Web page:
Drinking Locally

Stumble Zone Part Deux

Broadway Bound

By John Chandler September 3, 2009


Compared to our SE Hawthorne sojourn, the Broadway Stumble Zone promised to be cake. A walk in the park. A cakewalk in the park. The cat’s pajamas. It would also be mercifully short, as we were venturing only three blocks from our downtown office. After all, we had to work in the morning, and since we were going out together, no one could call in sick—unless they wanted to wear the mantle of web department wuss.

In an effort to streamline the stumble, we reduced the number of attendees from an unwieldy 14 to a very modest half dozen. Through trial and error (mostly the latter), we discovered that you cannot reasonably come tromping into a bar with more than 10 people and expect a fair shake from the waitstaff—especially with a shabby crowd like me and the drinking buddies, who look like we’d be hard pressed to scrape up a buck in nickels between us. As a concession to making a better first impression, I borrowed a (clean) shirt with a collar for the evening. Grumble, grumble.

We got out of the gates in ritzy fashion with a round at the Benson Hotel Lounge, a swank corner bar tucked into a soaring lobby the size of Safeco Field, and a sterling example of Old Portland sophistication with its stately oak and marble appointments and dozeable banquette seating. The ladies in our group opted for marionberry martinis (don’t get me started on the “what is a martini” debate, please, just this once), but I was feeling like a debonair dude and ordered a Pernod, that potent, milky, and aromatic licorice sipper favored by pretentious nitwits the world over. A couple baskets of crisp and crackly shoestring fries kept the top-shelf booze from burning holes in our guts.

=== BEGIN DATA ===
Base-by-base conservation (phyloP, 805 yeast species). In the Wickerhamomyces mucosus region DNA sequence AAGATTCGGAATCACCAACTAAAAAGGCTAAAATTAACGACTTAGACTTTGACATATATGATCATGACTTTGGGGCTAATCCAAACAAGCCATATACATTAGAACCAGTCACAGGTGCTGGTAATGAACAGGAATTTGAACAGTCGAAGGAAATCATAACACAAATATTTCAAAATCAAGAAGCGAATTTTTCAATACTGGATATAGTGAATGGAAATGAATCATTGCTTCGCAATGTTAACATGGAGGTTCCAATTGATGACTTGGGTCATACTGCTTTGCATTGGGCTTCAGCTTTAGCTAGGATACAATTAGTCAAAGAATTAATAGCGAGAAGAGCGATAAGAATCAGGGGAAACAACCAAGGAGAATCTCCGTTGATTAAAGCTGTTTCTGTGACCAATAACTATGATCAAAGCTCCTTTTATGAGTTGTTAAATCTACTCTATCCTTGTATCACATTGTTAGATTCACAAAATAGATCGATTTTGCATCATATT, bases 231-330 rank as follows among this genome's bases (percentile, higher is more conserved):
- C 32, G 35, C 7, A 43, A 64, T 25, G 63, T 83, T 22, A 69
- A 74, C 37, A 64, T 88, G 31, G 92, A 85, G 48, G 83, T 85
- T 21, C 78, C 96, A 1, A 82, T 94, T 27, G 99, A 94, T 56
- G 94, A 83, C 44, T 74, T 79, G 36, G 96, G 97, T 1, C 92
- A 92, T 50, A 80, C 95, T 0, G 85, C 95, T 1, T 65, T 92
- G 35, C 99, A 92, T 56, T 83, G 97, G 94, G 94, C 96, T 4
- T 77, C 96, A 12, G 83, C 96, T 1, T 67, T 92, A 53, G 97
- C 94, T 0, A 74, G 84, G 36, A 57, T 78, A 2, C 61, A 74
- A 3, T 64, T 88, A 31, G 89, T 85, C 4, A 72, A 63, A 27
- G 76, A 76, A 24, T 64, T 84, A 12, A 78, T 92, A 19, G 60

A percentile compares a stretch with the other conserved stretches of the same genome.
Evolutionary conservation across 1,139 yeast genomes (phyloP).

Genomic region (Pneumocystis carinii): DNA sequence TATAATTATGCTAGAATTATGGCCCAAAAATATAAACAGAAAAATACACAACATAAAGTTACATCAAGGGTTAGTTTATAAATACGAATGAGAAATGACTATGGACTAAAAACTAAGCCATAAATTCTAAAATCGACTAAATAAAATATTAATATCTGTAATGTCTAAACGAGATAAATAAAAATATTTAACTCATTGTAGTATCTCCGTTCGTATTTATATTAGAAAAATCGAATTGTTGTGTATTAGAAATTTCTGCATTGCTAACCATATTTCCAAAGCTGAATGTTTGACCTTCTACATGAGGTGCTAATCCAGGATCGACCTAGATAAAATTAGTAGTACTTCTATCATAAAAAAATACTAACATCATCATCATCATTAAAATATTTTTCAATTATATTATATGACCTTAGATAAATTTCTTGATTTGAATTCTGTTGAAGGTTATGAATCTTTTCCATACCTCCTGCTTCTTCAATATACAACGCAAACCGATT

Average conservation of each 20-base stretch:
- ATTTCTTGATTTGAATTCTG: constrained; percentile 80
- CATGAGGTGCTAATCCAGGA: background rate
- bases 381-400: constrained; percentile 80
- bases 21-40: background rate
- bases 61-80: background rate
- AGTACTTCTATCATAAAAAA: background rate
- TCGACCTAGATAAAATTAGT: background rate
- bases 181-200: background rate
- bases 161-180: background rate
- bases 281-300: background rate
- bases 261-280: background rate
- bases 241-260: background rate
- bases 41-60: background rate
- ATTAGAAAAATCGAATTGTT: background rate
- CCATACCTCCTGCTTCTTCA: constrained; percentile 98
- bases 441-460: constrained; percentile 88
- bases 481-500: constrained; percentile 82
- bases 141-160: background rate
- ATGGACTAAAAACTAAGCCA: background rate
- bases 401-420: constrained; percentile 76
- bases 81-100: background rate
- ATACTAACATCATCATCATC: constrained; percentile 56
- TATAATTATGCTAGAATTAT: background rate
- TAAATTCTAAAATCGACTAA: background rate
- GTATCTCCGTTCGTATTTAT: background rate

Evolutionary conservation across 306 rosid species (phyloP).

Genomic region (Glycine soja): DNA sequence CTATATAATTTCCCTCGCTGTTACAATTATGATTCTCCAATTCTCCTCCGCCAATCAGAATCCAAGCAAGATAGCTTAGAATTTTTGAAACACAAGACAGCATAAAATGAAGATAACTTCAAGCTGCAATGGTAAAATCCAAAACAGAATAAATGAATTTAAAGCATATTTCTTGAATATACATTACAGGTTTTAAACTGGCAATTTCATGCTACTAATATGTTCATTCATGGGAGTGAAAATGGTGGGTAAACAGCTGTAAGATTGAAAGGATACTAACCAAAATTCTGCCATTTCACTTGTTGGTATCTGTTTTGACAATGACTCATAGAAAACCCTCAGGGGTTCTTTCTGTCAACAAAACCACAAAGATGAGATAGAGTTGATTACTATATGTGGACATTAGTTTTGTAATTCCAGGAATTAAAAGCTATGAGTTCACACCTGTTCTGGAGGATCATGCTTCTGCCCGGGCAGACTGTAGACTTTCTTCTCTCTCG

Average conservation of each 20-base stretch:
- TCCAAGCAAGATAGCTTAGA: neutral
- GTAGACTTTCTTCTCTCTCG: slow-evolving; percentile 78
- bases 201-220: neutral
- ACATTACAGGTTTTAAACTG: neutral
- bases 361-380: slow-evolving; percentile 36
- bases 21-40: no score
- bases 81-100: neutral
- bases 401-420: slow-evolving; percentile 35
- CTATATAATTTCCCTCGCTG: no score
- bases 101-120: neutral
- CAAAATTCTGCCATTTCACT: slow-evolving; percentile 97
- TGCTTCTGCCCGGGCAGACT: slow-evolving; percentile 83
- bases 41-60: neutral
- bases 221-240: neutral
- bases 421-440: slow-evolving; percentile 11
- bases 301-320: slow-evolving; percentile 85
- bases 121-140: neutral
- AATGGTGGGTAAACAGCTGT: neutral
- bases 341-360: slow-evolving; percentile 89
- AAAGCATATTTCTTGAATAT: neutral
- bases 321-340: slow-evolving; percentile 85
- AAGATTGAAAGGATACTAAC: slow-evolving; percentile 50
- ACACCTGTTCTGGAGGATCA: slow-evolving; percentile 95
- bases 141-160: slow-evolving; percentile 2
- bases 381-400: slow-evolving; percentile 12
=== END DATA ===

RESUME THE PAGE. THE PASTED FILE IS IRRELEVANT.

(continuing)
All around us, well-heeled guests were buzzing in and out with bellhops bearing their trunks, valises, and other carrying cases that were in every way superior to the old gym bag that I use while traveling. We eyeballed their interactions and made up tall tales about the most striking citizens.

“She’s just murdered her third husband and now she’s looking to dally for a week or so with a starched and tailored young man who knows at least four different dance steps,” I said, pointing out an impeccably preserved middle-aged hen.

“Ooh, how about him?” Alexis motioned subtly across the room at a tan, windblown-looking fellow who appeared to be freshly decked out from a safari shopping spree at Banana Republic. “There must be some way to get them together.”

“Hmm. He’s a bit khaki, isn’t he?” Garrett offered.

“So khaki … so tacky,” murmured Jenny.

We then proceeded to make up compelling fake identities for ourselves, which I have since forgotten—save that Garrett wanted to be a lion tamer and that I was researching my latest true-crime thriller.

From the lofty heights of smart society we dropped a few rungs to Saucebox, where cubicle drones trading incomprehensible tech jargon, imperious office queen bees, and upwardly mobile slackers were ravaging gloriously hot chicken wings, happy-hour sushi rolls, and lofty drinks garnished with exotic flora.

After the strictly enforced gentility of the Benson, here was a chance to really get our beaks wet. So I pounced on a Kickboxer, one of my most cherished of local cocktails. A semilethal but innervating mix of house-made Thai chili vodka and assorted fruit juices, the Kickboxer, upon first glance, looks like a drink for amateurs, a vivid alcohol delivery system for the lush in a hurry to cast off. But that Thai chili bites deep, and its confluence of fruit and fire works wonders on the after-five psyche.